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Question about partial derivatives with three unknown

  1. Apr 9, 2013 #1
    1. The problem statement, all variables and given/known data

    If z=f(x,y) with u= x^2 -y^2 and v=xy , find the expression for (∂x/∂u).
    the (∂x/∂u) will be used to calsulate ∂z/∂u.
    my question is how to find (∂x/∂u).
    I don't know what to keep constant. Maybe the question has some problem.
    The answer is (∂x/∂u)=(x/2)/(x^2+y^2).
    Can you please guide me .


    2. Relevant equations



    3. The attempt at a solution
    I use u= x^2 -y^2, keep y constant , then get du/dx=2x , then 1/(du/dx)
    or keep y constant, then x=√(u+y^2), get dx/du= 1/2x?

    Or I should not keep anything constant? or the question is wrong?

    really thank
     
  2. jcsd
  3. Apr 9, 2013 #2

    Simon Bridge

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    ##u=x^2-y^2 \Rightarrow x^2 = u+y^2 \\ \Rightarrow \frac{\partial}{\partial u}(x^2 = u+y^2)=\cdots## ... that help?
     
  4. Apr 9, 2013 #3
    keep y constant?? if so the answer is 1/2x also.
    if not keeping y constant ......
    I really dont know how to get this (∂x/∂u)=(x/2)/(x^2+y^2).
     
  5. Apr 9, 2013 #4

    Simon Bridge

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    $$\frac{\partial}{\partial u}(x^2 = u+y^2)= \frac{\partial}{\partial u}x^2= 1 + \frac{\partial}{\partial u}y^2$$ ... should you keep y constant?
    I think that's what you need to decide - is it ##x(y,u)=u+y(x,u)##?
    Definition of the partial derivative?
     
  6. Apr 9, 2013 #5
    Quote from wolfram math world:
    Partial derivatives are defined as derivatives of a function of multiple variables when all but the variable of interest are held fixed during the differentiation.
    ∂y/∂u , y=f(u,x), since u varies here, so y will vary. Can you please guide how should I calculate ∂y/∂u?
    Thank you.
     
  7. Apr 9, 2013 #6

    Simon Bridge

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    $$u=x^2-y^2$$ ... and you want to show that $$\frac{\partial x}{\partial u}=\frac{x}{2(x^2+y^2)}$$... is that correct?
     
  8. Apr 9, 2013 #7
    Yup, please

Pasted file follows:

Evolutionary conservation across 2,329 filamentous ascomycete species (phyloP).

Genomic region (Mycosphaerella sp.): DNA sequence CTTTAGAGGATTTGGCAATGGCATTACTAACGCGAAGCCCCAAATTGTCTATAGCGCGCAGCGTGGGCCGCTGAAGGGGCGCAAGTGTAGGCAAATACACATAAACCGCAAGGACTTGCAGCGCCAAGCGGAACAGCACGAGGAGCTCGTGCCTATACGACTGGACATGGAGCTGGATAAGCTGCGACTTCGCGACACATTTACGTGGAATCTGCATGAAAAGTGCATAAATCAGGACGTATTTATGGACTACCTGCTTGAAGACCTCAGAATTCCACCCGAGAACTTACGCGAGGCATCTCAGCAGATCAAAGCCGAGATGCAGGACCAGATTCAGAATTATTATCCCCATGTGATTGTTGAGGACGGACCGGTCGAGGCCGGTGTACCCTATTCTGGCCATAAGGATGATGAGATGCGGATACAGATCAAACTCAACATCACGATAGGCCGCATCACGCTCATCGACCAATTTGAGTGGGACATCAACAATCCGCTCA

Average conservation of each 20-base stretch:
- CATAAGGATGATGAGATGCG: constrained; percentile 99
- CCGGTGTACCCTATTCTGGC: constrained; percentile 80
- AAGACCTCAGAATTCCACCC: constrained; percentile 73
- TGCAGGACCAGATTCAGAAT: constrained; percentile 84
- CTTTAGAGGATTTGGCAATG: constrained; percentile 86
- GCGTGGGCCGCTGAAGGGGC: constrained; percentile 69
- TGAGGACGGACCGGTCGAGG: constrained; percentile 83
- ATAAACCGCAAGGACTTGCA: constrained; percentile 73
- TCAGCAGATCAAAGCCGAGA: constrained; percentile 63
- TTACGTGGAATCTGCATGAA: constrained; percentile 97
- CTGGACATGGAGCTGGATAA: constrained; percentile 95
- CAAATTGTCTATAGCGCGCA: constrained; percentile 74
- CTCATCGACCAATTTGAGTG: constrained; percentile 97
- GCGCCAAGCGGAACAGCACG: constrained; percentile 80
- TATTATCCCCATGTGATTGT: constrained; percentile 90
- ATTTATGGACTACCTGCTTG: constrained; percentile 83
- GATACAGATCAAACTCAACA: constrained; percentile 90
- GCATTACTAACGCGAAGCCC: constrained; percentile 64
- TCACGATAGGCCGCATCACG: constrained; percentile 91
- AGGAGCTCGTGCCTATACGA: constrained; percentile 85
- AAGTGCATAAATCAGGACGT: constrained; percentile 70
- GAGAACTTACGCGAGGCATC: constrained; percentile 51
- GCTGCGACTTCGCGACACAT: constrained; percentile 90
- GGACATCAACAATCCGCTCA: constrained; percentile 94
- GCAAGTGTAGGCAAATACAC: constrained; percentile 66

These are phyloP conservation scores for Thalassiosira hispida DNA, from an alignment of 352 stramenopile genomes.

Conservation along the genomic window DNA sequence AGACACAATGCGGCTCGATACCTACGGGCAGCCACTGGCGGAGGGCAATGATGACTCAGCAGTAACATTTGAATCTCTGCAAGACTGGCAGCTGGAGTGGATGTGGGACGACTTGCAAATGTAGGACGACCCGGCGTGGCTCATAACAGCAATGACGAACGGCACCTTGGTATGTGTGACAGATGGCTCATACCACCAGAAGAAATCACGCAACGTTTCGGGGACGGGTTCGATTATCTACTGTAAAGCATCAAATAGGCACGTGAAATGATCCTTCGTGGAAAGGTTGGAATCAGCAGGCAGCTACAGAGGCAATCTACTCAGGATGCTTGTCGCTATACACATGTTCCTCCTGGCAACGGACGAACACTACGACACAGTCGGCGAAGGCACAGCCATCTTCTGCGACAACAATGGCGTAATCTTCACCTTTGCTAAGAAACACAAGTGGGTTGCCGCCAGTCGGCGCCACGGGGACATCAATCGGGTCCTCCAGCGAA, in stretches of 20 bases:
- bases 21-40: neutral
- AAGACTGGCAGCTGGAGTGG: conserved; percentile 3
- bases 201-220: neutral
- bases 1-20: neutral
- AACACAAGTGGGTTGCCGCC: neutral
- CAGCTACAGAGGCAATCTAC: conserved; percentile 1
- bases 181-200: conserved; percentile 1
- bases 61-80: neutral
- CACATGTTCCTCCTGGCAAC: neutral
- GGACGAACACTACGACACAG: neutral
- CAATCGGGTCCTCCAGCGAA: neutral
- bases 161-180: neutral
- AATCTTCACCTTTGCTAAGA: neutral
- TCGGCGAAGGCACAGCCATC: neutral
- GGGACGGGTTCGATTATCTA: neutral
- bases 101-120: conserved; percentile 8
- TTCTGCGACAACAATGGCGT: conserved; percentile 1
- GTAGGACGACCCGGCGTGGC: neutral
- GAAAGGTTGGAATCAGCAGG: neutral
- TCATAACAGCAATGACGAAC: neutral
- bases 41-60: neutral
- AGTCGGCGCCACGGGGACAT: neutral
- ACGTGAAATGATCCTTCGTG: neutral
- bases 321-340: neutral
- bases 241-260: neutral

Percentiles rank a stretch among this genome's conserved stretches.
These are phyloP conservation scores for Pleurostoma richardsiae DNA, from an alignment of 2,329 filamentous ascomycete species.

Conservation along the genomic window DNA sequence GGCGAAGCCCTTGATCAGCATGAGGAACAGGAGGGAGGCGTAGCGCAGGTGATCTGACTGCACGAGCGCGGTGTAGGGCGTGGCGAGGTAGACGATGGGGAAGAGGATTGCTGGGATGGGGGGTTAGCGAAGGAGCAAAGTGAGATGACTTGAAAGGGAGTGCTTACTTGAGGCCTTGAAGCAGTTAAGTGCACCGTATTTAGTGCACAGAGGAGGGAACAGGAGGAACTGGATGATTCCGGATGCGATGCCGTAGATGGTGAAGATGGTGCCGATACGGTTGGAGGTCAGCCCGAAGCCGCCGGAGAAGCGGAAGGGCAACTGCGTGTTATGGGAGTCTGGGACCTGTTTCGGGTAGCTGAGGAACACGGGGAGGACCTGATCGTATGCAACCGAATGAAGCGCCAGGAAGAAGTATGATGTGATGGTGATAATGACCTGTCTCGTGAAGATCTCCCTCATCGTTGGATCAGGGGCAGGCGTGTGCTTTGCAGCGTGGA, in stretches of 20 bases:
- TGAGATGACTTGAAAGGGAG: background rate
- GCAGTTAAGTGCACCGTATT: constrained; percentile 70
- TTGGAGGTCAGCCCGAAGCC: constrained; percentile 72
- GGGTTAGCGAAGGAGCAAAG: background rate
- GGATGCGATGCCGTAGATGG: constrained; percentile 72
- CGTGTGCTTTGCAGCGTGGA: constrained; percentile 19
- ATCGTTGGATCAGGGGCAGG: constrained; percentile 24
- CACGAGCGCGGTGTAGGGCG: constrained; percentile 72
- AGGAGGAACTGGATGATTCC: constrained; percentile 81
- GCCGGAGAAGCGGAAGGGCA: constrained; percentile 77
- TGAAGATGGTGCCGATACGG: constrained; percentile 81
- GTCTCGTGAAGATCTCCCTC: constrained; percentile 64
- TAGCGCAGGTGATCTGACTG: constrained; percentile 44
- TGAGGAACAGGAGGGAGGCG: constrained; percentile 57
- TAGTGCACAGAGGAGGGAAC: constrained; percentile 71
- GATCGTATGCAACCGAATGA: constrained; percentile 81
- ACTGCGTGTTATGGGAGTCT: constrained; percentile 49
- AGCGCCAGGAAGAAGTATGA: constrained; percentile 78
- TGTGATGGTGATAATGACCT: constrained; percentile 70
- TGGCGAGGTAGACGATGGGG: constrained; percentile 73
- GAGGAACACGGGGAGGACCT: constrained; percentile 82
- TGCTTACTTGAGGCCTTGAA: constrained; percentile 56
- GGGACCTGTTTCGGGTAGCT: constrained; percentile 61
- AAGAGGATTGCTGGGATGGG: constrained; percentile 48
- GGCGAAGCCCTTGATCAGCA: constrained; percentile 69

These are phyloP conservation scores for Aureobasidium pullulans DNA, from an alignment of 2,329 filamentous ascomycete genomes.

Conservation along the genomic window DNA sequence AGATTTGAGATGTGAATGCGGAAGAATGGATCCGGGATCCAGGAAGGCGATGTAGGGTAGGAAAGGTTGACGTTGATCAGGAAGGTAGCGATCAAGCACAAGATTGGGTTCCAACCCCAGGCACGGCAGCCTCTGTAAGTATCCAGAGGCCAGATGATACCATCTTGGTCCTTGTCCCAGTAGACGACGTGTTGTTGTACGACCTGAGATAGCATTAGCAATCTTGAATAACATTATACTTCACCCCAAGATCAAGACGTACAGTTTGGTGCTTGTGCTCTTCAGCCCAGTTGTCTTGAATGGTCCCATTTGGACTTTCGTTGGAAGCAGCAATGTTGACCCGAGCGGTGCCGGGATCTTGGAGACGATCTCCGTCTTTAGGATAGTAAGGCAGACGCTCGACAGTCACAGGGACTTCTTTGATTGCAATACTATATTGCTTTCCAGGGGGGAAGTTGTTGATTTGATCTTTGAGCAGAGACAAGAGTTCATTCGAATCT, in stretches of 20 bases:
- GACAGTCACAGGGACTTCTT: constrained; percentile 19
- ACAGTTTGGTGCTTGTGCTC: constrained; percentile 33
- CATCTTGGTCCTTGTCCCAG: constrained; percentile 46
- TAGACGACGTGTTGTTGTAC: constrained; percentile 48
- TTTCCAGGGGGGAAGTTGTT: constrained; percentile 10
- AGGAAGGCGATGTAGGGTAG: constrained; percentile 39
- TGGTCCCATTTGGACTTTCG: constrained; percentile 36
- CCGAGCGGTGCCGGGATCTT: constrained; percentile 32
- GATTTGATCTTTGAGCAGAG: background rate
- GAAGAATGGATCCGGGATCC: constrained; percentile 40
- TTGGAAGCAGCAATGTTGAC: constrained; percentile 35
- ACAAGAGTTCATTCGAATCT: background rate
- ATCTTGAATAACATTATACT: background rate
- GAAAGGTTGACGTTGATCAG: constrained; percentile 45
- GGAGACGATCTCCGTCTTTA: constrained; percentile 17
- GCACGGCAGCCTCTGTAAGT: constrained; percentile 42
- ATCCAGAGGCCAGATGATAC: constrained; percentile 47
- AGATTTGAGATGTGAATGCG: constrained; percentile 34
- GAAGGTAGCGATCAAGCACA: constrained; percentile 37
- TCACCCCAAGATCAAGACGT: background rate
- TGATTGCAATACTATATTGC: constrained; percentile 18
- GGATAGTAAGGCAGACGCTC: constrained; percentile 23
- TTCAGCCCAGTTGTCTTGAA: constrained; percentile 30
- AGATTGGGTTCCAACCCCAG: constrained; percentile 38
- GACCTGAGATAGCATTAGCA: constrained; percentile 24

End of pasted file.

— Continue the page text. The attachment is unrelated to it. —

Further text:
9. Apr 9, 2013 #8

    Simon Bridge

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    Normally when you have y=f(x) then dx/dy = 1/(dy/dx)
    Does this work for partials?

    $$\frac{\partial}{\partial x}u(x,y) \Rightarrow \left . \frac{\partial u}{\partial x} \right |_y$$

    If you consider x to be a function of u and y, then the partial - holding y constant - cannot come out the way you want.

    There is a lot more information about the problem that is not provided.
     
  10. Apr 9, 2013 #9
    This only applies to partial , is not? I learned that from thermo.

    If the question says find (∂x/∂u) keeping y constant , then we can use du/dx = 1/(dx/du) to get the answer without care about y=f(u,x) because u depends on x and y , but x and y are independent. the question no need to give us a equation of y in term of x to calculate dy/dx.
    Is that correct?
     
  11. Apr 9, 2013 #10
    Here is the therma's proof
     

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  12. Apr 9, 2013 #11

    Simon Bridge

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    That's the idea ... $$\left . \frac{\partial x}{\partial u}\right |_y = \left ( \left . \frac{\partial u}{\partial x}\right |_y \right )^{-1}$$ ... works because the same variable is being held constant.

    However: $$u=x^2-y^2 \Rightarrow \frac{\partial u}{\partial x} = 2x$$... like you already noticed but this does not give you what you need.

    It follows that there is something else going on.
     
  13. Apr 9, 2013 #12
    Is the question not complete, it should be (∂x/∂u) keeping v constant.
    Thank for wasting so much time on me. Really sorry.
     
  14. Apr 9, 2013 #13

    Simon Bridge

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    You said, post #1, you didn't know what to keep constant.
    ... nothing there about keeping v constant - I wondered why it was relevant.

    Ideally you want to express x as a function of u and v then.
    Maybe express u as a function of x and v and evaluate du/dx|v and invert it.
     
  15. Apr 10, 2013 #14
    Yup ,can get answer from that. Thank you.
     
  16. Apr 10, 2013 #15

    Simon Bridge

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    Well done - sometimes you don't see what's there until you have to talk about it to someone else :)
     
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